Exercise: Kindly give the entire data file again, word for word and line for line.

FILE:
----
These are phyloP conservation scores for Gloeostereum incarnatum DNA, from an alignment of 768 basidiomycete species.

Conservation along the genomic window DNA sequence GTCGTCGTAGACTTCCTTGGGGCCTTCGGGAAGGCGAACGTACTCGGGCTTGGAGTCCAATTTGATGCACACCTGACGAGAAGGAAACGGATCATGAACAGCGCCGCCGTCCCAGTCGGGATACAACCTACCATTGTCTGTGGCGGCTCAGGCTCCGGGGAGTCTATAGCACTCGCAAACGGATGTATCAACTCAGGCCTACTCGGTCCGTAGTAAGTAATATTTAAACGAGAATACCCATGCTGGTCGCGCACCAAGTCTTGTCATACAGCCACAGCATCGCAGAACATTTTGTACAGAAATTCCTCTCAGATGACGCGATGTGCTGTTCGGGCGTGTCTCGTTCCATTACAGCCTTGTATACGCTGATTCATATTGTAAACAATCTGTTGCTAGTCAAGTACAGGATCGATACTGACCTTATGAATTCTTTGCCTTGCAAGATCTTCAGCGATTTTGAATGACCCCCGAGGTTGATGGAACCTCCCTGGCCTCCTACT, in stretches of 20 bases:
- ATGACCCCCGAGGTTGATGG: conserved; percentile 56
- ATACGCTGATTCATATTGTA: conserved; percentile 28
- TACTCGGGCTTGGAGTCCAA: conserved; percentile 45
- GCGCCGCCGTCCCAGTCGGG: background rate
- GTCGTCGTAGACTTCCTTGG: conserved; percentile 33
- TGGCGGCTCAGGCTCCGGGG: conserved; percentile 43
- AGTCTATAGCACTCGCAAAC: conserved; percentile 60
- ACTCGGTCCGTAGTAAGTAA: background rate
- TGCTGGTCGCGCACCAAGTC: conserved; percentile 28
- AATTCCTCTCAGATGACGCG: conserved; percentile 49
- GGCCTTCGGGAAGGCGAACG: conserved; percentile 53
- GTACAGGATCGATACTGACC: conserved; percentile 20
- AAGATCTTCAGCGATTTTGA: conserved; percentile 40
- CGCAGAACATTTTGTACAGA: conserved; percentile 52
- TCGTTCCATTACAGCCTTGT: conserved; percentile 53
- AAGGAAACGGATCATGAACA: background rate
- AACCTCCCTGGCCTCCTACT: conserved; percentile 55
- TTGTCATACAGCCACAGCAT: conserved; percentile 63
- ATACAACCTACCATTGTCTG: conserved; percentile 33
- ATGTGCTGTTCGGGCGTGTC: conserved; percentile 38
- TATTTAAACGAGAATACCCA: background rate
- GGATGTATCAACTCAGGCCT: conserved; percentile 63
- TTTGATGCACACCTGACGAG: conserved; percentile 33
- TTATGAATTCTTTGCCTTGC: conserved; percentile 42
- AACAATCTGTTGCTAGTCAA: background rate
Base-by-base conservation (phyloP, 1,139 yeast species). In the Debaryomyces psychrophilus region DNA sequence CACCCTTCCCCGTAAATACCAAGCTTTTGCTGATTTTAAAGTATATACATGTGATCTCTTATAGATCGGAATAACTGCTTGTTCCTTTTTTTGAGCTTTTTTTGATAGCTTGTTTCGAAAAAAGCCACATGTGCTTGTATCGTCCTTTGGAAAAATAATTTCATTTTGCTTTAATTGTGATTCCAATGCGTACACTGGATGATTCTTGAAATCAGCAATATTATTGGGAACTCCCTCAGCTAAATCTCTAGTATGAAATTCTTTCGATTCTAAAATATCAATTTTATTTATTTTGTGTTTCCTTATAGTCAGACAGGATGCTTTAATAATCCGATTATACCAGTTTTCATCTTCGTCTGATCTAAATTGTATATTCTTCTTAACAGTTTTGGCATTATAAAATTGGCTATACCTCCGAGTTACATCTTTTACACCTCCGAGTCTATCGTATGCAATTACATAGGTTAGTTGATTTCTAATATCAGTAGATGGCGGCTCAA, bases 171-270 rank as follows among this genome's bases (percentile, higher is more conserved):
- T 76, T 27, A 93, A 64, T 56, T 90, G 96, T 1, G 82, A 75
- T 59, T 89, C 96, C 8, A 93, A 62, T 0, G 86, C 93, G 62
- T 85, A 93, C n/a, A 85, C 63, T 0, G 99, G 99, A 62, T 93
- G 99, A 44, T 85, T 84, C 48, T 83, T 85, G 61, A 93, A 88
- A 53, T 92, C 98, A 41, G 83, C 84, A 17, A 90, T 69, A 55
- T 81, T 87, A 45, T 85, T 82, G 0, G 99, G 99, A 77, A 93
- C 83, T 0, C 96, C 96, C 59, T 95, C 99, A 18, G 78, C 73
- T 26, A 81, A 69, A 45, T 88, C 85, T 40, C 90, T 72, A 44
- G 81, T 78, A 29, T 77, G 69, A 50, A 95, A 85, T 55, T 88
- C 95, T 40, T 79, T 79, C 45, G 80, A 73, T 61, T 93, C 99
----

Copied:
These are phyloP conservation scores for Gloeostereum incarnatum DNA, from an alignment of 768 basidiomycete species.

Conservation along the genomic window DNA sequence GTCGTCGTAGACTTCCTTGGGGCCTTCGGGAAGGCGAACGTACTCGGGCTTGGAGTCCAATTTGATGCACACCTGACGAGAAGGAAACGGATCATGAACAGCGCCGCCGTCCCAGTCGGGATACAACCTACCATTGTCTGTGGCGGCTCAGGCTCCGGGGAGTCTATAGCACTCGCAAACGGATGTATCAACTCAGGCCTACTCGGTCCGTAGTAAGTAATATTTAAACGAGAATACCCATGCTGGTCGCGCACCAAGTCTTGTCATACAGCCACAGCATCGCAGAACATTTTGTACAGAAATTCCTCTCAGATGACGCGATGTGCTGTTCGGGCGTGTCTCGTTCCATTACAGCCTTGTATACGCTGATTCATATTGTAAACAATCTGTTGCTAGTCAAGTACAGGATCGATACTGACCTTATGAATTCTTTGCCTTGCAAGATCTTCAGCGATTTTGAATGACCCCCGAGGTTGATGGAACCTCCCTGGCCTCCTACT, in stretches of 20 bases:
- ATGACCCCCGAGGTTGATGG: conserved; percentile 56
- ATACGCTGATTCATATTGTA: conserved; percentile 28
- TACTCGGGCTTGGAGTCCAA: conserved; percentile 45
- GCGCCGCCGTCCCAGTCGGG: background rate
- GTCGTCGTAGACTTCCTTGG: conserved; percentile 33
- TGGCGGCTCAGGCTCCGGGG: conserved; percentile 43
- AGTCTATAGCACTCGCAAAC: conserved; percentile 60
- ACTCGGTCCGTAGTAAGTAA: background rate
- TGCTGGTCGCGCACCAAGTC: conserved; percentile 28
- AATTCCTCTCAGATGACGCG: conserved; percentile 49
- GGCCTTCGGGAAGGCGAACG: conserved; percentile 53
- GTACAGGATCGATACTGACC: conserved; percentile 20
- AAGATCTTCAGCGATTTTGA: conserved; percentile 40
- CGCAGAACATTTTGTACAGA: conserved; percentile 52
- TCGTTCCATTACAGCCTTGT: conserved; percentile 53
- AAGGAAACGGATCATGAACA: background rate
- AACCTCCCTGGCCTCCTACT: conserved; percentile 55
- TTGTCATACAGCCACAGCAT: conserved; percentile 63
- ATACAACCTACCATTGTCTG: conserved; percentile 33
- ATGTGCTGTTCGGGCGTGTC: conserved; percentile 38
- TATTTAAACGAGAATACCCA: background rate
- GGATGTATCAACTCAGGCCT: conserved; percentile 63
- TTTGATGCACACCTGACGAG: conserved; percentile 33
- TTATGAATTCTTTGCCTTGC: conserved; percentile 42
- AACAATCTGTTGCTAGTCAA: background rate
Base-by-base conservation (phyloP, 1,139 yeast species). In the Debaryomyces psychrophilus region DNA sequence CACCCTTCCCCGTAAATACCAAGCTTTTGCTGATTTTAAAGTATATACATGTGATCTCTTATAGATCGGAATAACTGCTTGTTCCTTTTTTTGAGCTTTTTTTGATAGCTTGTTTCGAAAAAAGCCACATGTGCTTGTATCGTCCTTTGGAAAAATAATTTCATTTTGCTTTAATTGTGATTCCAATGCGTACACTGGATGATTCTTGAAATCAGCAATATTATTGGGAACTCCCTCAGCTAAATCTCTAGTATGAAATTCTTTCGATTCTAAAATATCAATTTTATTTATTTTGTGTTTCCTTATAGTCAGACAGGATGCTTTAATAATCCGATTATACCAGTTTTCATCTTCGTCTGATCTAAATTGTATATTCTTCTTAACAGTTTTGGCATTATAAAATTGGCTATACCTCCGAGTTACATCTTTTACACCTCCGAGTCTATCGTATGCAATTACATAGGTTAGTTGATTTCTAATATCAGTAGATGGCGGCTCAA, bases 171-270 rank as follows among this genome's bases (percentile, higher is more conserved):
- T 76, T 27, A 93, A 64, T 56, T 90, G 96, T 1, G 82, A 75
- T 59, T 89, C 96, C 8, A 93, A 62, T 0, G 86, C 93, G 62
- T 85, A 93, C n/a, A 85, C 63, T 0, G 99, G 99, A 62, T 93
- G 99, A 44, T 85, T 84, C 48, T 83, T 85, G 61, A 93, A 88
- A 53, T 92, C 98, A 41, G 83, C 84, A 17, A 90, T 69, A 55
- T 81, T 87, A 45, T 85, T 82, G 0, G 99, G 99, A 77, A 93
- C 83, T 0, C 96, C 96, C 59, T 95, C 99, A 18, G 78, C 73
- T 26, A 81, A 69, A 45, T 88, C 85, T 40, C 90, T 72, A 44
- G 81, T 78, A 29, T 77, G 69, A 50, A 95, A 85, T 55, T 88
- C 95, T 40, T 79, T 79, C 45, G 80, A 73, T 61, T 93, C 99